As we go through this semester, more will be added.
The second paper
The readings we discuss in class are essential for
you to follow the course. However, in order to get a
good grade, you will have to carry out further reading -
the papers are intended to be a test of your research
skills. Below are some useful links to help you with
your research. I have also put some useful supplementary
readings in the library. If you are really adventurous,
you might even check a book out of the library!
There is a lot of useful
information on the web, there is also a lot of rubbish -
so think carefully about the sources that you use!
Also, remember that you should start by using the
sources that I have compiled for you in the library. I
suggest that you read through the information that's
available there, then ask yourself what further
information you need to help with your paper, and see
whether it is available on the web.
A final warning: Do not plagiarize! (If in doubt, read
on plagiarism!) Keep track of what sources from
the web you use, and always give proper citations. Be
careful about cutting and pasting material into your
Is Buddhism an Atheistic Religion?
Is Buddhism an Atheistic Religion? For
this paper, I have prepared a
guide to topics you should consider and sources
you can use.
General Religion Resources:
Devi produced by the Smithsonian to
accompany an exhibition. A basic introduction - good
place to start if you're finding the whole topic
on Kali from Exotic Indian Art Site. Good
discussion of iconography.
in California Hinduism is a world-religion,
well established outside India.
for the Gods Another exhibition web-site, this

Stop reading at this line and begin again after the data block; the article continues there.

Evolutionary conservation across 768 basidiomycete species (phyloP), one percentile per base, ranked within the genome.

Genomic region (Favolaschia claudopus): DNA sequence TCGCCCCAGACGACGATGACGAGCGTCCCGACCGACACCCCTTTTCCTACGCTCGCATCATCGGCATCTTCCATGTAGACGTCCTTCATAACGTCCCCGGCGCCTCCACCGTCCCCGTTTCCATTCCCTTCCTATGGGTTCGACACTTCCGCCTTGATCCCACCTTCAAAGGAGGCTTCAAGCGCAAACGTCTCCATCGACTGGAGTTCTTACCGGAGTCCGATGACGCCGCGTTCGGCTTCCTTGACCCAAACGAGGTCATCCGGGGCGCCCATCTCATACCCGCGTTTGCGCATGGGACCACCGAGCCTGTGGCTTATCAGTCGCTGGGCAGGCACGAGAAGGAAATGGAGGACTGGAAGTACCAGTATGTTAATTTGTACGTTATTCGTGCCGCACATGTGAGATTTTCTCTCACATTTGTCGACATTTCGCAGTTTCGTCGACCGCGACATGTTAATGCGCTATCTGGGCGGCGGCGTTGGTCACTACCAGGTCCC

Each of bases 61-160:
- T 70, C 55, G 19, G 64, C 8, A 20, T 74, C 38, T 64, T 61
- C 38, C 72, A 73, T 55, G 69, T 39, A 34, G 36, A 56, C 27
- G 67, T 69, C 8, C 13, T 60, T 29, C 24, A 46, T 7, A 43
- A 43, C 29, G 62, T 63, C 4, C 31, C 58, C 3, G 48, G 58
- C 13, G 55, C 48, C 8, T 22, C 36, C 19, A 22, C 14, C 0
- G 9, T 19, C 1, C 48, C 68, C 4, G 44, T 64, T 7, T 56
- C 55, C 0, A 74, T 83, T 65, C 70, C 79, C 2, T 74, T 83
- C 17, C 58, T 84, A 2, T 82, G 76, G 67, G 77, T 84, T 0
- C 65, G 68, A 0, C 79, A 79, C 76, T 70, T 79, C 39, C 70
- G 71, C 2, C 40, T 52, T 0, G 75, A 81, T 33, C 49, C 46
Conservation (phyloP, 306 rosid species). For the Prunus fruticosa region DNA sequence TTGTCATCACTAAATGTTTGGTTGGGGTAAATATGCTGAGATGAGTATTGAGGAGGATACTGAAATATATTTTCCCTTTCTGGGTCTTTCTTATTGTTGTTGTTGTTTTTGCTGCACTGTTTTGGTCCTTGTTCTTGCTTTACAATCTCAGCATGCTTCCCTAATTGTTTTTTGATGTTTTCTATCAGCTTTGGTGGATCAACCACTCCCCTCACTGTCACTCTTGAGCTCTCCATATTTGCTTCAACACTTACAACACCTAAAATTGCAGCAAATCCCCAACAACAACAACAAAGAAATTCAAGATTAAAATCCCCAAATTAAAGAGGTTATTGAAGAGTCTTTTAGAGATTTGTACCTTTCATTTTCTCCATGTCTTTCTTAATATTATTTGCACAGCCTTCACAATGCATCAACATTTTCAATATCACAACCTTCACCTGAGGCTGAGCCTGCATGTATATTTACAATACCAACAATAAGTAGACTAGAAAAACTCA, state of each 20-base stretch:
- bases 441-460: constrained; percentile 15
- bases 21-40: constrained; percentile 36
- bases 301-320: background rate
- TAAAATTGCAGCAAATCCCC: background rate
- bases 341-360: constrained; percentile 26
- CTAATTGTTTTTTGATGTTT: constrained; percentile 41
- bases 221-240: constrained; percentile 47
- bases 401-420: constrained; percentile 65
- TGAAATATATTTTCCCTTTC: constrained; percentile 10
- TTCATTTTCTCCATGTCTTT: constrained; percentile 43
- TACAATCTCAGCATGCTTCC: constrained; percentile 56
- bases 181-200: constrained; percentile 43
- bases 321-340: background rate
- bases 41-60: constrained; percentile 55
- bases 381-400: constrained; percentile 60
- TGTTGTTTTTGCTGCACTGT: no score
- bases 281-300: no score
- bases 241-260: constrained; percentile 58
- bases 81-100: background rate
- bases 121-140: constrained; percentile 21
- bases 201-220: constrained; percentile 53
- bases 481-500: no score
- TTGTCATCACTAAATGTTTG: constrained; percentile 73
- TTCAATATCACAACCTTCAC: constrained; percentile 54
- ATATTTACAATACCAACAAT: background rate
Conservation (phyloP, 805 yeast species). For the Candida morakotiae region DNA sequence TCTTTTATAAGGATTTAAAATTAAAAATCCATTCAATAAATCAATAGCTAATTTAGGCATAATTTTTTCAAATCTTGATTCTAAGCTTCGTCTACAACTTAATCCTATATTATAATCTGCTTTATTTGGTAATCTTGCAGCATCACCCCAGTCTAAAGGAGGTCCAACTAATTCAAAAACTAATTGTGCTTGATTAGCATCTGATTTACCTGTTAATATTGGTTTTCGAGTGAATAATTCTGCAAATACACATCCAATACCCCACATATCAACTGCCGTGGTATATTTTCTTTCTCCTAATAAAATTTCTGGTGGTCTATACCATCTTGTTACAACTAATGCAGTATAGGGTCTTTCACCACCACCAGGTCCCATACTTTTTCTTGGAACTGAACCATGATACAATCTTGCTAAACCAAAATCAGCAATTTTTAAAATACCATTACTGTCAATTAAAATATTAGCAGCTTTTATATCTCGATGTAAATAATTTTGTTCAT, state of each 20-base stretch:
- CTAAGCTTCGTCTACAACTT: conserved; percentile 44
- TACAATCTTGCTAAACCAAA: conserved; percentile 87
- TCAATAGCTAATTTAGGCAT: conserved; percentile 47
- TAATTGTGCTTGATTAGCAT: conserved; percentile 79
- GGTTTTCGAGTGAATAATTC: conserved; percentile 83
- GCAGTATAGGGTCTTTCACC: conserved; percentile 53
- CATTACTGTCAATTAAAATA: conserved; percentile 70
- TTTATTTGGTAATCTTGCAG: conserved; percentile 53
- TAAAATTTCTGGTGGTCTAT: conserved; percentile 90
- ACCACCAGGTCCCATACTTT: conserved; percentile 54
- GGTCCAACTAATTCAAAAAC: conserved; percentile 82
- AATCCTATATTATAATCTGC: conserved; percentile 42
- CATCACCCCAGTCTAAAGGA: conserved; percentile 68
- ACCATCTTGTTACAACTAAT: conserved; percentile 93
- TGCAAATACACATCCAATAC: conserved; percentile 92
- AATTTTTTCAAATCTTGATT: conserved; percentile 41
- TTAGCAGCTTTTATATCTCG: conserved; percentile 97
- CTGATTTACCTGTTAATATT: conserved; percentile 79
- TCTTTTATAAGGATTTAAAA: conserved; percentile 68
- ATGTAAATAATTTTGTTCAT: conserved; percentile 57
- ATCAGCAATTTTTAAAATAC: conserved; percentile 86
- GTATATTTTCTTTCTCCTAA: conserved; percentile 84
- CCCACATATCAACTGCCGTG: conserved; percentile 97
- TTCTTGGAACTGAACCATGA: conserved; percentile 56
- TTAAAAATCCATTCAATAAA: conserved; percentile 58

one from the University of Pennsylvania.
Valley This is by far the best web-site I
know for the Indus Valley - the next best thing to
organising a field-trip.
intended for the glorification of the Divine Mother.
A glimpse into contemporary goddess worship.
For the position of women in Hinduism, one important
source is the Laws
of Manu, which also explains the roles of the
4 varnas, and the asrama system.
Complete text of Devi
Mahatmya, important primary source for goddess
The New Testament
Gateway. The best place to start looking for
information on the New Testament.
Five Gospel Parallels.
When studying the Gospels, particularly the Synoptics,
its essential that
parallel passages in the other Gospels. This web-site
passages from Thomas.
Into His Own
primary source material relevent to early Christianity
Resources Center Access to materials
(primary and secondary) concerning Judaism in the era of
the Second Temple. Remember, your paper must examine the
history of Judaism during this period, as well as the
origins of Christianity. Highly recommended!
All in one
Biblical Resources Search. General resource
for Biblical studies.
I have now up-dated the sources in the library. The
folder contains a selection of secondary source material.
Also, there are some useful books on reserve in the
library: Harris, The New
Testament: A Student's Introduction; Schiffman, From Text To Tradition; Theissen
and Merz, The
Historical Jesus, A Comprehensive Guide and
Barton and Muddiman (eds.) The Oxford One Volume Bible Commentary.